Kelly Askins, PT, DPT

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14 thoughts on “W Sitting: What is it and why should I correct it?

  1. Cassidy

    I sat like this when I was little from the age 4 to age 10 or 11 and after that it hurt to sit that way. This last summer (14yrs old) I had to go to physical therapy because naturally my feet point outwards and not straight like other people. I also had to go because I had horrible knees and hips, it hurt to stand for a long time. A long time was not even 2 minutes and I would want to sit down. Now for cheerleading and golf I would loose my balance more than the other people would. Don’t let your kids do this because it will hurt them later on.

    Reply
  2. Elizabeth

    W sitting is also a sign of a possible connective tissue disorder called ehlers danlos syndrome typical in EDS -HT also known as EDS type 3.

    Reply
  3. TwistyLegs

    Cassidy, I have the same problem as you.. very sad indeed and I wish all parents prevent their children from sitting this way.
    However keep in mind that whether you (and myself) sitting that way caused our legs malalignment is debatable (this is according to doctors I met).. Some say we sat like that because it was most comfortable.
    In any case any parent should prevent (and explain WHY).. I remember my parents did tell me to avoid sitting like that once.. but it was just something they told me.. like “don’t do that”.. a child would be much more receptive if (s)he understood why (s)he shouldn’t do something..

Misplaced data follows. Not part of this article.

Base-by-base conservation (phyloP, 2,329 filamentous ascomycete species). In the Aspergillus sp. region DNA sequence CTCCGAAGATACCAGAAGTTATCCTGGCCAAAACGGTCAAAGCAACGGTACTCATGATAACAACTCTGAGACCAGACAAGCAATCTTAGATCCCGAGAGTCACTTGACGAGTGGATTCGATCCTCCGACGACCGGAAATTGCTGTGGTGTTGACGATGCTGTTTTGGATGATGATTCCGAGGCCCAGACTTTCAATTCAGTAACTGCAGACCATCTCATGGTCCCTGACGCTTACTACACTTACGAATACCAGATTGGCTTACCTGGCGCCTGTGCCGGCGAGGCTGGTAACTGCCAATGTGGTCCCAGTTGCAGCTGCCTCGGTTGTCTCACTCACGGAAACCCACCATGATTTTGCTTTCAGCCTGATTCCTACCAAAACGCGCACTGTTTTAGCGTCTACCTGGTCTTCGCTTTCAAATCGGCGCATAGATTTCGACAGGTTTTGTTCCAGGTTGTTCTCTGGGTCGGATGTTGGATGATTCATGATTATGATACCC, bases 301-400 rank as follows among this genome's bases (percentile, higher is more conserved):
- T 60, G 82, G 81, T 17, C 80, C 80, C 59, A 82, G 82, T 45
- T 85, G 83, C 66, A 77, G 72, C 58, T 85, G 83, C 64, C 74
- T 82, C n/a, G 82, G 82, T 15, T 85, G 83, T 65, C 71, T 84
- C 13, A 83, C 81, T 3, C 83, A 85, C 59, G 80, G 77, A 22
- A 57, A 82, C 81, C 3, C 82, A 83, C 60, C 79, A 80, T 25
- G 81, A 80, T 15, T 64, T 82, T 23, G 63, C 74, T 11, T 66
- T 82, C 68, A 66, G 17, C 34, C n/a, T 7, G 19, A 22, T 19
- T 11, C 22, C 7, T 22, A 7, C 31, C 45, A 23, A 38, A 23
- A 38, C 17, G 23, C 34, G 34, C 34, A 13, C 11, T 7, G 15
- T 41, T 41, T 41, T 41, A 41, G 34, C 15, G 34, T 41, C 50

Reply
  4. Mommyof4

    My daughter is in her room currently SLEEPING in the “W” position with her torso/head forward on bed…. I see no posts about this. Is this indicative of anything!?

    Reply
  5. Leigh

    My daughter has been tailor sitting for close to three years until someone pointed out that it was bad. She has perfect posture when tailor sitting, but slumps in the other positions. Am I trading bad hips for a bad spine?

    Reply
  6. Bongy

    Yhoo tanx a lot this information… My 1 year 4 months son sits like this always and I thought he was js lazy n its normal. I’ll start correcting him now

    Reply
  7. Michelle

    Are there any studies that confirm this? I trust the innate movements of kids more than someone’s opinion, so if kids (most all of them) naturally sit this way, I’d like to have the resources that prove all the said side effects of sitting this way actually have been proven. Thanks!

    Reply
  8. Fle

    I was born with dislocated hips & wore braces for a short time. I would sit like this because it was painful and uncomfortable to sit Indian style. I never had a problem with my balance as I can probably credit my dance classes I was put into from kindergarten through high school, but mom noticed me a little pigeon-toed. I worked hard to correct that! Thank you so much for that info on “W sitting”!

    Reply
  9. Cindy Boran

    I have a picture of me sitting in a w on the floor. I was about 6 . At 11 I was diagnosed with congenital hip dysplasia. I had my 1st of many many hip surgeries at that time. Now at 63 I need a walker due to weak legs and back. Too bad my parents did not know about the dangers of the W.
    Cindy Boran

    Reply
  10. Debbie Blake

    When My son was very young he sat this way. We called it the frog sit. When he was 2ish, His grandmother had me take him to the doctor to have his hips checked. At the time I didn’t understand why and she never did tell me. Everything was okay. He is fine and no physical health issue arose. He played all kinds of sports in school. I am sorry for all those who suffers.

    Reply
  11. Kara

    Im 18 years old and have been sitting like that since i was little. Sitting criss-cross was always uncomfortable or painful. I do have knee problems and shin splints from it.

    Reply